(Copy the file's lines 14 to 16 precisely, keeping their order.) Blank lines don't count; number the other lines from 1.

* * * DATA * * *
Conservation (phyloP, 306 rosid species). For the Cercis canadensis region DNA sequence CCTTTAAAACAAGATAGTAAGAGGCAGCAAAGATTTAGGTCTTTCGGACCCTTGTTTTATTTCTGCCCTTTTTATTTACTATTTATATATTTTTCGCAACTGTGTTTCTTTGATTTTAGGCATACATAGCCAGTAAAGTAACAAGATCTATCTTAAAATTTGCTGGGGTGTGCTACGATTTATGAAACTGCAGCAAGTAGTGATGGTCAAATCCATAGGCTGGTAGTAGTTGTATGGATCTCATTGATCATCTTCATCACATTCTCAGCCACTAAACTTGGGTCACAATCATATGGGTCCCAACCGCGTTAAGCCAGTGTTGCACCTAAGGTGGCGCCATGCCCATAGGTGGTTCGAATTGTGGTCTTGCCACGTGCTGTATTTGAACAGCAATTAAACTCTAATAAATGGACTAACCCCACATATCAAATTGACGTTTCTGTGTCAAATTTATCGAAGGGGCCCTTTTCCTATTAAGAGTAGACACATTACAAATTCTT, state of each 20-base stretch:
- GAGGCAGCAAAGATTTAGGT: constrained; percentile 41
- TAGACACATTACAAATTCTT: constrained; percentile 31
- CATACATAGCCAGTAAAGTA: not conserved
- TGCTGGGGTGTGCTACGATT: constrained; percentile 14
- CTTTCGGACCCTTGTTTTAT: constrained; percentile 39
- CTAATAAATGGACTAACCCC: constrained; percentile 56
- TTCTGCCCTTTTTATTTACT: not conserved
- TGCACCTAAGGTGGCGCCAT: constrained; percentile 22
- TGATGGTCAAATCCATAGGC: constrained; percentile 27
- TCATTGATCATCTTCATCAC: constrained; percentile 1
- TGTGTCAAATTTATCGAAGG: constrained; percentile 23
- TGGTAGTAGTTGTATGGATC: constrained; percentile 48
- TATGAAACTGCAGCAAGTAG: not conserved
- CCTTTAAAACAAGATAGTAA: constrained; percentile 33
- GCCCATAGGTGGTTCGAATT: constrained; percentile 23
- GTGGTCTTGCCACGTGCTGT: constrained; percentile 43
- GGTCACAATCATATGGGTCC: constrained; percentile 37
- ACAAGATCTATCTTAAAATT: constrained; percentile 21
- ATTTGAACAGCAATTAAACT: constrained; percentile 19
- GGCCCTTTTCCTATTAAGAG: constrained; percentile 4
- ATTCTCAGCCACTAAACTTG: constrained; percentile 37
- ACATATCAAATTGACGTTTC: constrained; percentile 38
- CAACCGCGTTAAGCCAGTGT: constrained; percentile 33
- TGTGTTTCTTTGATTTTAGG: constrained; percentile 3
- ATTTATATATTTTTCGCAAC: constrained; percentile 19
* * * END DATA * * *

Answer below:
- TATGAAACTGCAGCAAGTAG: not conserved
- CCTTTAAAACAAGATAGTAA: constrained; percentile 33
- GCCCATAGGTGGTTCGAATT: constrained; percentile 23